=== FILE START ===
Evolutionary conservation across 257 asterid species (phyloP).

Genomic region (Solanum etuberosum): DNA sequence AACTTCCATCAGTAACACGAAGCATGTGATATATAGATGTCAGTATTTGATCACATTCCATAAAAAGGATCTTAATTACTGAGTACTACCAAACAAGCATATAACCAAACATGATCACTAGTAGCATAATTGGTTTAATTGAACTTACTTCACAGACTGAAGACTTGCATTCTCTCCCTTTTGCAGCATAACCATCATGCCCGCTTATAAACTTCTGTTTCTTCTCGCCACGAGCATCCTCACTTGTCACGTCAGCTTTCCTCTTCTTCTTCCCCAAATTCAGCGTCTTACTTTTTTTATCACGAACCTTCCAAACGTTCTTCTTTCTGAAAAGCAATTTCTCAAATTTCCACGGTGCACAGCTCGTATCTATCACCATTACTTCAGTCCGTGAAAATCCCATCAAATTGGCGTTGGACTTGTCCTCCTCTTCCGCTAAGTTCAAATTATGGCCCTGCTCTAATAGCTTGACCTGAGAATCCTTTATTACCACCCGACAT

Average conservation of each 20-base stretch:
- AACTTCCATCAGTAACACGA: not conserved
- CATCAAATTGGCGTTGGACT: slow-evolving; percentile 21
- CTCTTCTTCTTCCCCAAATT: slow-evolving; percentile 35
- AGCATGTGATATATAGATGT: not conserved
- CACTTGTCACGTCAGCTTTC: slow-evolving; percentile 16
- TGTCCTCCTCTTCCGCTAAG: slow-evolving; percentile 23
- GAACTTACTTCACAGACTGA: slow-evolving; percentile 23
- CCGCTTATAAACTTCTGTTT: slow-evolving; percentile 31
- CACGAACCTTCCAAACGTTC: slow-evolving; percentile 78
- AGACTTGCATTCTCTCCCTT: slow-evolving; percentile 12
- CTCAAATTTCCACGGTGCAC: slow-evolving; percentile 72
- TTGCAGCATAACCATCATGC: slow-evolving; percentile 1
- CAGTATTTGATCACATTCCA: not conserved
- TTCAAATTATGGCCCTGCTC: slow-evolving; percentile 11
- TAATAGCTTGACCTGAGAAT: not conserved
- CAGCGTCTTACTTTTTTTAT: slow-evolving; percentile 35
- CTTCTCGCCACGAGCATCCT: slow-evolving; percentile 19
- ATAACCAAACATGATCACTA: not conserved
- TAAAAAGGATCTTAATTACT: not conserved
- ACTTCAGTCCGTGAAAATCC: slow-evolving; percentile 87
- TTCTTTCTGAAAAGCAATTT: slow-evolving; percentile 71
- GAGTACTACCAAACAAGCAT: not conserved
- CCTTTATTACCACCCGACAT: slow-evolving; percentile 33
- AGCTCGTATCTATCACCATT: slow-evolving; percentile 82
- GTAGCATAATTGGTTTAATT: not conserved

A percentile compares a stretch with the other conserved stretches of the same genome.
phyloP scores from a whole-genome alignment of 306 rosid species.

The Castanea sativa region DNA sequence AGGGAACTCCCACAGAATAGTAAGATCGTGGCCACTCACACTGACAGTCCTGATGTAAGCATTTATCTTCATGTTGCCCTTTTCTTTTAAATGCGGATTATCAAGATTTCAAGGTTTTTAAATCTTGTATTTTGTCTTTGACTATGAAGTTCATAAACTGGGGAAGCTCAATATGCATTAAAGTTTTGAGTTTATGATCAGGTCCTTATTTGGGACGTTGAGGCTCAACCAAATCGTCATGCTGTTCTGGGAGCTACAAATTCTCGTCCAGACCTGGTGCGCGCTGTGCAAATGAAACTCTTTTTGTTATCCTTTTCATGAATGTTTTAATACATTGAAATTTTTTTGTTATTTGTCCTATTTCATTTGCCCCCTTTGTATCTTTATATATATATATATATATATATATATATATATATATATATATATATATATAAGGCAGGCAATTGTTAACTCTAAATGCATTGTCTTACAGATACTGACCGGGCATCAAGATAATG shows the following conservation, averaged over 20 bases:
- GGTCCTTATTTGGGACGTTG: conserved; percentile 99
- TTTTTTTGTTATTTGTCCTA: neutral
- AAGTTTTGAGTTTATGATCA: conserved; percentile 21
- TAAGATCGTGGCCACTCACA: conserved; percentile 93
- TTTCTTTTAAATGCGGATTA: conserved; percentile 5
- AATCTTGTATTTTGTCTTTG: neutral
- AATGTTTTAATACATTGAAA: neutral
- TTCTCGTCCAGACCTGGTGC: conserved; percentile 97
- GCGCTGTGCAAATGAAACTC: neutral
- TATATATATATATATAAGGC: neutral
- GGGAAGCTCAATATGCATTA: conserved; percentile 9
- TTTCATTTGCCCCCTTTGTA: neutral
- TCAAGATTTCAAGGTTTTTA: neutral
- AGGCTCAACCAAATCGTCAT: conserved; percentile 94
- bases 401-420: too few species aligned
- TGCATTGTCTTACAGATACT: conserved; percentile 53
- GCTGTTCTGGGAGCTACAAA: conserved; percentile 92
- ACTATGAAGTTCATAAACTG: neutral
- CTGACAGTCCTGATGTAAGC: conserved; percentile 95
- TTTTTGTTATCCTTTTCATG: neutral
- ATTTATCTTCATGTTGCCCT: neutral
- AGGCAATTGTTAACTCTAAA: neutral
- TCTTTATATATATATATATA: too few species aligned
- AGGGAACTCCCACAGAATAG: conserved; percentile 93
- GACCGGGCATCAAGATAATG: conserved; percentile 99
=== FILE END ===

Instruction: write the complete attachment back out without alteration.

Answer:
Evolutionary conservation across 257 asterid species (phyloP).

Genomic region (Solanum etuberosum): DNA sequence AACTTCCATCAGTAACACGAAGCATGTGATATATAGATGTCAGTATTTGATCACATTCCATAAAAAGGATCTTAATTACTGAGTACTACCAAACAAGCATATAACCAAACATGATCACTAGTAGCATAATTGGTTTAATTGAACTTACTTCACAGACTGAAGACTTGCATTCTCTCCCTTTTGCAGCATAACCATCATGCCCGCTTATAAACTTCTGTTTCTTCTCGCCACGAGCATCCTCACTTGTCACGTCAGCTTTCCTCTTCTTCTTCCCCAAATTCAGCGTCTTACTTTTTTTATCACGAACCTTCCAAACGTTCTTCTTTCTGAAAAGCAATTTCTCAAATTTCCACGGTGCACAGCTCGTATCTATCACCATTACTTCAGTCCGTGAAAATCCCATCAAATTGGCGTTGGACTTGTCCTCCTCTTCCGCTAAGTTCAAATTATGGCCCTGCTCTAATAGCTTGACCTGAGAATCCTTTATTACCACCCGACAT

Average conservation of each 20-base stretch:
- AACTTCCATCAGTAACACGA: not conserved
- CATCAAATTGGCGTTGGACT: slow-evolving; percentile 21
- CTCTTCTTCTTCCCCAAATT: slow-evolving; percentile 35
- AGCATGTGATATATAGATGT: not conserved
- CACTTGTCACGTCAGCTTTC: slow-evolving; percentile 16
- TGTCCTCCTCTTCCGCTAAG: slow-evolving; percentile 23
- GAACTTACTTCACAGACTGA: slow-evolving; percentile 23
- CCGCTTATAAACTTCTGTTT: slow-evolving; percentile 31
- CACGAACCTTCCAAACGTTC: slow-evolving; percentile 78
- AGACTTGCATTCTCTCCCTT: slow-evolving; percentile 12
- CTCAAATTTCCACGGTGCAC: slow-evolving; percentile 72
- TTGCAGCATAACCATCATGC: slow-evolving; percentile 1
- CAGTATTTGATCACATTCCA: not conserved
- TTCAAATTATGGCCCTGCTC: slow-evolving; percentile 11
- TAATAGCTTGACCTGAGAAT: not conserved
- CAGCGTCTTACTTTTTTTAT: slow-evolving; percentile 35
- CTTCTCGCCACGAGCATCCT: slow-evolving; percentile 19
- ATAACCAAACATGATCACTA: not conserved
- TAAAAAGGATCTTAATTACT: not conserved
- ACTTCAGTCCGTGAAAATCC: slow-evolving; percentile 87
- TTCTTTCTGAAAAGCAATTT: slow-evolving; percentile 71
- GAGTACTACCAAACAAGCAT: not conserved
- CCTTTATTACCACCCGACAT: slow-evolving; percentile 33
- AGCTCGTATCTATCACCATT: slow-evolving; percentile 82
- GTAGCATAATTGGTTTAATT: not conserved

A percentile compares a stretch with the other conserved stretches of the same genome.
phyloP scores from a whole-genome alignment of 306 rosid species.

The Castanea sativa region DNA sequence AGGGAACTCCCACAGAATAGTAAGATCGTGGCCACTCACACTGACAGTCCTGATGTAAGCATTTATCTTCATGTTGCCCTTTTCTTTTAAATGCGGATTATCAAGATTTCAAGGTTTTTAAATCTTGTATTTTGTCTTTGACTATGAAGTTCATAAACTGGGGAAGCTCAATATGCATTAAAGTTTTGAGTTTATGATCAGGTCCTTATTTGGGACGTTGAGGCTCAACCAAATCGTCATGCTGTTCTGGGAGCTACAAATTCTCGTCCAGACCTGGTGCGCGCTGTGCAAATGAAACTCTTTTTGTTATCCTTTTCATGAATGTTTTAATACATTGAAATTTTTTTGTTATTTGTCCTATTTCATTTGCCCCCTTTGTATCTTTATATATATATATATATATATATATATATATATATATATATATATATATATAAGGCAGGCAATTGTTAACTCTAAATGCATTGTCTTACAGATACTGACCGGGCATCAAGATAATG shows the following conservation, averaged over 20 bases:
- GGTCCTTATTTGGGACGTTG: conserved; percentile 99
- TTTTTTTGTTATTTGTCCTA: neutral
- AAGTTTTGAGTTTATGATCA: conserved; percentile 21
- TAAGATCGTGGCCACTCACA: conserved; percentile 93
- TTTCTTTTAAATGCGGATTA: conserved; percentile 5
- AATCTTGTATTTTGTCTTTG: neutral
- AATGTTTTAATACATTGAAA: neutral
- TTCTCGTCCAGACCTGGTGC: conserved; percentile 97
- GCGCTGTGCAAATGAAACTC: neutral
- TATATATATATATATAAGGC: neutral
- GGGAAGCTCAATATGCATTA: conserved; percentile 9
- TTTCATTTGCCCCCTTTGTA: neutral
- TCAAGATTTCAAGGTTTTTA: neutral
- AGGCTCAACCAAATCGTCAT: conserved; percentile 94
- bases 401-420: too few species aligned
- TGCATTGTCTTACAGATACT: conserved; percentile 53
- GCTGTTCTGGGAGCTACAAA: conserved; percentile 92
- ACTATGAAGTTCATAAACTG: neutral
- CTGACAGTCCTGATGTAAGC: conserved; percentile 95
- TTTTTGTTATCCTTTTCATG: neutral
- ATTTATCTTCATGTTGCCCT: neutral
- AGGCAATTGTTAACTCTAAA: neutral
- TCTTTATATATATATATATA: too few species aligned
- AGGGAACTCCCACAGAATAG: conserved; percentile 93
- GACCGGGCATCAAGATAATG: conserved; percentile 99